12. Pollution control:
Pollution of air, rain (and snow), surface waters and land diminishes ecosystem services in many ways. Air pollutant ozone reduces growth of agricultural crops and plants in natural ecosystems. Pollution of rain with sulfur and nitrogen compounds results in acid rain that damages plants impoverishes soils and acidifies surface waters, killing plant and animal inhabitants. Nitrogen pollution causes harmful algal bloom and depletes water of oxygen, sometimes severely causing death of major fish.
Heavy metals from smelters accumulate in soils, killing plant life and thus creating erosion problems. Persistent organic pollutants, such as, DDT and PCBs can alter food webs and thereby diminish ability of ecosystems to deliver services such as pest control.
Ecosystems and ecological processes play an important role in breakdown and absorption of many pollutants, created by humans and their activities. These include wastes such as sewage, garbage and oil spills. Components of ecosystems from bacteria to higher life forms are involved in these breakdown and assimilative processes.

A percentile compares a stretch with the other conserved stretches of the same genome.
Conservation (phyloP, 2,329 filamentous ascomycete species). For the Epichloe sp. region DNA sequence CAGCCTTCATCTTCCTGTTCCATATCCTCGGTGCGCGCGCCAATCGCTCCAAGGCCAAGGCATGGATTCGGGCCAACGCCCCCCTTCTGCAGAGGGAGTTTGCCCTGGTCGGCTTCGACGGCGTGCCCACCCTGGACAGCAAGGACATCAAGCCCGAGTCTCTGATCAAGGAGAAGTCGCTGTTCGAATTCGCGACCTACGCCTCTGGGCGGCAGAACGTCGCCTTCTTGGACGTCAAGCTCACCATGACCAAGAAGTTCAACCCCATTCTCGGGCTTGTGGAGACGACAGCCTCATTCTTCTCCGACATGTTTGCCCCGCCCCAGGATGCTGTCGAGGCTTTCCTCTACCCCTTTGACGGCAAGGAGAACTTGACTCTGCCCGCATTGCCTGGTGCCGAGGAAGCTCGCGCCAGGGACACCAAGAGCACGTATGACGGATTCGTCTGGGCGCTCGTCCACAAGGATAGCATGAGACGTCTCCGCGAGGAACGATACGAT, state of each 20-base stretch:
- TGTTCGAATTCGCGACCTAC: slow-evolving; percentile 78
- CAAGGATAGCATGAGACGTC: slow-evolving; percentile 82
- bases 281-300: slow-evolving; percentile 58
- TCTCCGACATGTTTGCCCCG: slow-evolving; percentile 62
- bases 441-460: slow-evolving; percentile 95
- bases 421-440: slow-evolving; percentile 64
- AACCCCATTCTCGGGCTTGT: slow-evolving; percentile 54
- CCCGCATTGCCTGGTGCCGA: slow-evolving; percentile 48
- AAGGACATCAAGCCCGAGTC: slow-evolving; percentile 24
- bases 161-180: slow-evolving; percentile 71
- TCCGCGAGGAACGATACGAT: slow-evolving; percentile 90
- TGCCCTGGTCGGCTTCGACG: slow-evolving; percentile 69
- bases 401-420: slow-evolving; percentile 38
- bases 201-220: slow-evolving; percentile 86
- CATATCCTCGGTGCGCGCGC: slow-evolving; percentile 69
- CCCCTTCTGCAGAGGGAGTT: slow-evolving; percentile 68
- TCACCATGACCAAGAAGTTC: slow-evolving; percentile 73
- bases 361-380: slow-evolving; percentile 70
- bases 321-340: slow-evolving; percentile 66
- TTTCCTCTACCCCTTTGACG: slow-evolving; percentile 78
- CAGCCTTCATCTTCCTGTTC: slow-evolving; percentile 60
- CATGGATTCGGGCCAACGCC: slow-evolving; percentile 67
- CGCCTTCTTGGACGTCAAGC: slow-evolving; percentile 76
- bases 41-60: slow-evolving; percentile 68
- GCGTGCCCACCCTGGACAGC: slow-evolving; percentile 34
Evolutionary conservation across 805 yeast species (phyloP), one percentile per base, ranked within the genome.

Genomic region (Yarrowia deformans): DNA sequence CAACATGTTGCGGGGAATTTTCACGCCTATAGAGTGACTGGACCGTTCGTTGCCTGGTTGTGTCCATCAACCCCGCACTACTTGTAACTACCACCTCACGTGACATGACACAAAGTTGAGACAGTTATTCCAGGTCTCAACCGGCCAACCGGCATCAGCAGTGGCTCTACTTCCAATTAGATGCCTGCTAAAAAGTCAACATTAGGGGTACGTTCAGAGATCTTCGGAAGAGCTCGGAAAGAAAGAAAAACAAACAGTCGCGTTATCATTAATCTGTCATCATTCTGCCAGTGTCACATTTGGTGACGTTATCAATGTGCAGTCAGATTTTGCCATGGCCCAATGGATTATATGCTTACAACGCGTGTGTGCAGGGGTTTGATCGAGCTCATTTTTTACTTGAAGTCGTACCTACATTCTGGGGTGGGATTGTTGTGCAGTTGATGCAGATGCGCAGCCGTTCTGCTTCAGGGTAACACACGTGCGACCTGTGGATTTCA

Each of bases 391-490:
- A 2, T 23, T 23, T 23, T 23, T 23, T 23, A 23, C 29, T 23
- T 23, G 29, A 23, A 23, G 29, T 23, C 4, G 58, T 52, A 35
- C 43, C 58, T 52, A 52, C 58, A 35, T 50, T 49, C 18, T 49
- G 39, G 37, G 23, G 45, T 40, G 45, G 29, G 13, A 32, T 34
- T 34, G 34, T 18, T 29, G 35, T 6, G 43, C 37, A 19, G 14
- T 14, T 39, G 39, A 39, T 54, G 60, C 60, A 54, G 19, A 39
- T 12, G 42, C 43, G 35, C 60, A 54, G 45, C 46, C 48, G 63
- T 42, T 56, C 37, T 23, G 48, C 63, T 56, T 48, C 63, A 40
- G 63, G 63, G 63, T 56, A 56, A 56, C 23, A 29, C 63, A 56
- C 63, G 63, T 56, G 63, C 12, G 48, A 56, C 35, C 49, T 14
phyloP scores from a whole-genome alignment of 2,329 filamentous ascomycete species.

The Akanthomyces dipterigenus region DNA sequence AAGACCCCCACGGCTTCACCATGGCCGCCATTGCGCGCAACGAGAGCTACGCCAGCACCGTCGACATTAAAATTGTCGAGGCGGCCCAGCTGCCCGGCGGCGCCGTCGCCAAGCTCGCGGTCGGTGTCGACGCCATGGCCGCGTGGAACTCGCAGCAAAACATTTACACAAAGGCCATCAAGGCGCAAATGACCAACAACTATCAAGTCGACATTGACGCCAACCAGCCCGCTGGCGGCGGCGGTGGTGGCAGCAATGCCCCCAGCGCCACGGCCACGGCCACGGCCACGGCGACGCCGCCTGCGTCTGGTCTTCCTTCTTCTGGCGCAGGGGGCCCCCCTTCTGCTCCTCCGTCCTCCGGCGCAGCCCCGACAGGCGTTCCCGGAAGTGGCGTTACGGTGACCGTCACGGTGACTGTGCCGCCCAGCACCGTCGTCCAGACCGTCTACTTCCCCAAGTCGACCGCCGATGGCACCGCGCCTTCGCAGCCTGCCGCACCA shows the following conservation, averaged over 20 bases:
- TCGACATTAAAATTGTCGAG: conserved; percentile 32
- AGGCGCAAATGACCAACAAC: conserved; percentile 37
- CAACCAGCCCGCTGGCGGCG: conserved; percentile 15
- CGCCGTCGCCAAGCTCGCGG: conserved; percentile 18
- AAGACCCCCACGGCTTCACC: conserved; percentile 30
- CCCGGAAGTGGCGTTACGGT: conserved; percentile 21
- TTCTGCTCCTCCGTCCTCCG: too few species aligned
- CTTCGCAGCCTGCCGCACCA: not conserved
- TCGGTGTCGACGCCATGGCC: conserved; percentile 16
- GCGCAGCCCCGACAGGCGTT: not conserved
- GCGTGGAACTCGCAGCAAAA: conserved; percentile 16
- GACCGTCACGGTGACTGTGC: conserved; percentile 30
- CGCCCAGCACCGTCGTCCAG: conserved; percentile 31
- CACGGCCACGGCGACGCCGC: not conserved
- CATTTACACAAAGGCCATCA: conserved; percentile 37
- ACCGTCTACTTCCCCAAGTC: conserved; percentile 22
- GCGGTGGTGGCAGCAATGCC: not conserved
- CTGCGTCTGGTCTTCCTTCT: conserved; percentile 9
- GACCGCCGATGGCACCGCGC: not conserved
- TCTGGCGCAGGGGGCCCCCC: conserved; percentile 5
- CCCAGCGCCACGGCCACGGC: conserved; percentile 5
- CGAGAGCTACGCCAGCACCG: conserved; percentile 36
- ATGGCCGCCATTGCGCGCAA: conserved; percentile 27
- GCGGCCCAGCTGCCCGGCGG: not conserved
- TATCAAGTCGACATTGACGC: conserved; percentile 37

Excessive quantities of any pollutant, however, can be detrimental to integrity of ecosystems and their biota. Some ecosystems, especially wetlands, have qualities that are particularly well suited to breaking down and absorbing pollutants.
Natural and artificial wetlands are being used to filter effluents to remove nutrients, heavy metals and suspended solids, to reduce biochemical oxygen demand and destroy potentially harmful microorganisms. Human activities have concentrated heavy metals, radioactive elements and other toxins in various places, rendering some locations unusable and dangerous.
In cleaning up such contaminated sites, the capacity of vascular plants to concentrate toxic elements without harming themselves can be utilized. Mustard plants accumulate lead and certain ferns sop up arsenic in a small pond contaminated with Strontium 90 near Chernobyl nuclear power plant.
Cesium 137 and other harmful radioactive substances released during reactor fire in 1986. Scientists grew sunflowers on small Styrofoam rafts, and with roots of sunflowers dangling in water, sunflowers rapidly accumulated levels thousand times higher than concentrations in water.